Small acts, big difference
Small actions – and even small people – can make a big difference in the world.
A group of local children demonstrated that earlier this month, collecting canned goods and other non-perishable food items in behalf of people they may never meet.
At Hills Elementary School, students conducted an annual food drive to benefit Mingo Social Services and the school’s in-house food pantry. Their effort took place from Oct. 29-Nov. 8, and the youngsters gathered 1,214 non-perishable items in the process.
Ashley Turnbull, fourth grade student council adviser, said this represents the largest collection she has seen over many years of organizing the project.
“This is way more than we’ve ever collected before,” Turnbull said. “This is my fourth year but this is the first time we’ve split donations because we had so much, and it stays here in Mingo.”
According to Turnbull, the school helps 12 families each week by sending home items from the food pantry. Mongo Social Services aids many more. She said the students were “beyond generous” in their efforts to collect and contribute this year.
Of course, some incentives were offered to get the students motivated. The top two giving classes each received a pizza party for their reward. The winners were A.J. Renner’s third grade class and Amy Lane’s kindergarten class, demonstrating that even the littlest among us can have a big impact.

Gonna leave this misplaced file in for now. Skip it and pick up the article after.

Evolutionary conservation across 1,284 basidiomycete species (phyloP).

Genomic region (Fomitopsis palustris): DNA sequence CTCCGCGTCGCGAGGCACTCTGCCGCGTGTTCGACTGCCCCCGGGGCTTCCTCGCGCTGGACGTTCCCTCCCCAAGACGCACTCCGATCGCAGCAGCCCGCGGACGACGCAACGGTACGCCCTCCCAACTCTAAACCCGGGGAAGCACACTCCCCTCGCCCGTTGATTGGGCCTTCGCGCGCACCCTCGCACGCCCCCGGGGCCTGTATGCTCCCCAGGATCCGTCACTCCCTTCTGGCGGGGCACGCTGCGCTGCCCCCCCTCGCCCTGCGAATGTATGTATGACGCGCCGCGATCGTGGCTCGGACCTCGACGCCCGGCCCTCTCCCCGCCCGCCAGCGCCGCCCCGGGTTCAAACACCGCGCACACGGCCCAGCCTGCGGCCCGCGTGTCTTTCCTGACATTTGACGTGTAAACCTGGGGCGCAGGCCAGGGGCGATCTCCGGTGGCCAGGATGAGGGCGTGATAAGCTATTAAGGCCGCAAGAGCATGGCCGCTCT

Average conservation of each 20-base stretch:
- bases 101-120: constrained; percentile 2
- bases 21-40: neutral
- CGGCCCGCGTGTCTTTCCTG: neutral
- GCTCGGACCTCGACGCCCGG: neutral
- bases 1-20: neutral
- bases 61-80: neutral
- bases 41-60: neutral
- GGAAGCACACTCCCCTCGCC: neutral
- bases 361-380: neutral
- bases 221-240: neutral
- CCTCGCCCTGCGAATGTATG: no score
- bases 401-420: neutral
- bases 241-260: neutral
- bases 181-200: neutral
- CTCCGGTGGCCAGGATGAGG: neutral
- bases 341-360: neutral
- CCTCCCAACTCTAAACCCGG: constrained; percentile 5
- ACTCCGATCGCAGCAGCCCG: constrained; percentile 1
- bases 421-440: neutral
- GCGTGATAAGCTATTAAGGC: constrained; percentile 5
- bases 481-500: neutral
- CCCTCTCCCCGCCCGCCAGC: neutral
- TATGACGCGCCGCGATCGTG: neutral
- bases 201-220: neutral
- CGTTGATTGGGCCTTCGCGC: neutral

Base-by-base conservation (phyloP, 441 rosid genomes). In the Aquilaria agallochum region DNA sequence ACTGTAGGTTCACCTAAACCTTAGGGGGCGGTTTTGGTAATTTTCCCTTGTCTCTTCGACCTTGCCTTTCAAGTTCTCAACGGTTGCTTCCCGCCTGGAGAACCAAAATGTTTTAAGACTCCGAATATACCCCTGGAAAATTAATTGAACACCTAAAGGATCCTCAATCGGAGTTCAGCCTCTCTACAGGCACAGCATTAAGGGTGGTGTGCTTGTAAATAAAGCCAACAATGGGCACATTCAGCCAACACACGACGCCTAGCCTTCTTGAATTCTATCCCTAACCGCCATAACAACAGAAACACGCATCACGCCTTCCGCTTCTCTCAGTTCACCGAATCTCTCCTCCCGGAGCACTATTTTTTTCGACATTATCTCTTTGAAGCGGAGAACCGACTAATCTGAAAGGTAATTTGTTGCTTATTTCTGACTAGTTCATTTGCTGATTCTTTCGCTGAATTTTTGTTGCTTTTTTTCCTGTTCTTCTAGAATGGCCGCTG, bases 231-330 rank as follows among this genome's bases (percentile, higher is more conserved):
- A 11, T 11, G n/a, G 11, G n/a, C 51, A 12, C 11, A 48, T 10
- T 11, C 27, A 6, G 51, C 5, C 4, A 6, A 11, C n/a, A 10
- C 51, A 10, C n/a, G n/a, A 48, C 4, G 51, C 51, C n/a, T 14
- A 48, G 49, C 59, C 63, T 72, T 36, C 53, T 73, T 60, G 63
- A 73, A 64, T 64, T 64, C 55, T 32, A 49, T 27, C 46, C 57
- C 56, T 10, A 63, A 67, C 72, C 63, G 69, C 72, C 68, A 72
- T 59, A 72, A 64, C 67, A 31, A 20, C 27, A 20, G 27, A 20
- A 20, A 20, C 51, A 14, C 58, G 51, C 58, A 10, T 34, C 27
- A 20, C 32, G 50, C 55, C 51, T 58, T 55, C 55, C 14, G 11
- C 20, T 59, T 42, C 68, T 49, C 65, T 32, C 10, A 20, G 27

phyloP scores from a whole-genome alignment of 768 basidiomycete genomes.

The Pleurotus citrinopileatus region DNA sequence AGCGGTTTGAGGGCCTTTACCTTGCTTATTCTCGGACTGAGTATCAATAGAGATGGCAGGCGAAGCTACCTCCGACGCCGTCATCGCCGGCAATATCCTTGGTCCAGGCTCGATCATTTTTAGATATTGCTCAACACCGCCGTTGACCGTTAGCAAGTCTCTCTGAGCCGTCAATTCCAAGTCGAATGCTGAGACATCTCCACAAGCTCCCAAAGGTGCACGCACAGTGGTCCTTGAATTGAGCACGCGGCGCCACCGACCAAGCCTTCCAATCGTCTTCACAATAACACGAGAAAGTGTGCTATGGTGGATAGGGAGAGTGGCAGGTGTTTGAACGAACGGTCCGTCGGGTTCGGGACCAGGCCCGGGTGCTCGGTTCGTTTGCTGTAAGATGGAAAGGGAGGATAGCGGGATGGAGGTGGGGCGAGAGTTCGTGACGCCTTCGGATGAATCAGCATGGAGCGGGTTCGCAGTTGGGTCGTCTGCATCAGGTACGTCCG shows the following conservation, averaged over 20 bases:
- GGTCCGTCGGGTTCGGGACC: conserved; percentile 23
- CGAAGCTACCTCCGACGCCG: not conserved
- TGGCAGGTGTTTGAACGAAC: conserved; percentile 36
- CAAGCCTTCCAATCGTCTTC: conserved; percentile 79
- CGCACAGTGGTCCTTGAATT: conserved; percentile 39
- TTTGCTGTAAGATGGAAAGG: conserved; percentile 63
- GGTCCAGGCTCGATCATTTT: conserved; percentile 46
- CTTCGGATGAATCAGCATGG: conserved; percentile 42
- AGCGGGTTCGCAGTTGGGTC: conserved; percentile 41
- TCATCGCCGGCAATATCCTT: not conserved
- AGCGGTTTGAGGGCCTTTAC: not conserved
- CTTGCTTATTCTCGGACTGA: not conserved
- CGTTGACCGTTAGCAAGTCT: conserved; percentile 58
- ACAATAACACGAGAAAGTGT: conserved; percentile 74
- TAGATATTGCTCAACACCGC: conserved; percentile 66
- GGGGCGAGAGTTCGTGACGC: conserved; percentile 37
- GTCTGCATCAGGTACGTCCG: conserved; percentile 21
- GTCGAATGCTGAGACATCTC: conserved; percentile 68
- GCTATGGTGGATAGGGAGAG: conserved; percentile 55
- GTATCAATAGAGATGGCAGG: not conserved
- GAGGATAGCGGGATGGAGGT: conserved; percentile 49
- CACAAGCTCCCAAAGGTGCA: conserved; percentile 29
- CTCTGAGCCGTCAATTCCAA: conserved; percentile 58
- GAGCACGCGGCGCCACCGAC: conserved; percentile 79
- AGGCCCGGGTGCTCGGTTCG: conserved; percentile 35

There are many little projects like this one taking place all over the Ohio Valley right now. Schools, food pantries, soup kitchens, churches and other, larger organizations are collecting non-perishable foods, money, gifts and warm clothing for those in need. We all have abundant opportunities to do little things or give little gifts that can make a big difference for those who are less fortunate than we are.
We urge our readers to keep their eyes open for such chances and to contribute when able. Whether you give your time, your money, some small gifts such as books and toiletries or something bigger, such as a warm winter coat, you likely will gain just as much from making the gesture as the recipient of your kindness will.
Kudos to the children and organizers of the project at Hills Elementary. Your hard work is appreciated, and you should be proud that you are doing good things for your community and the world.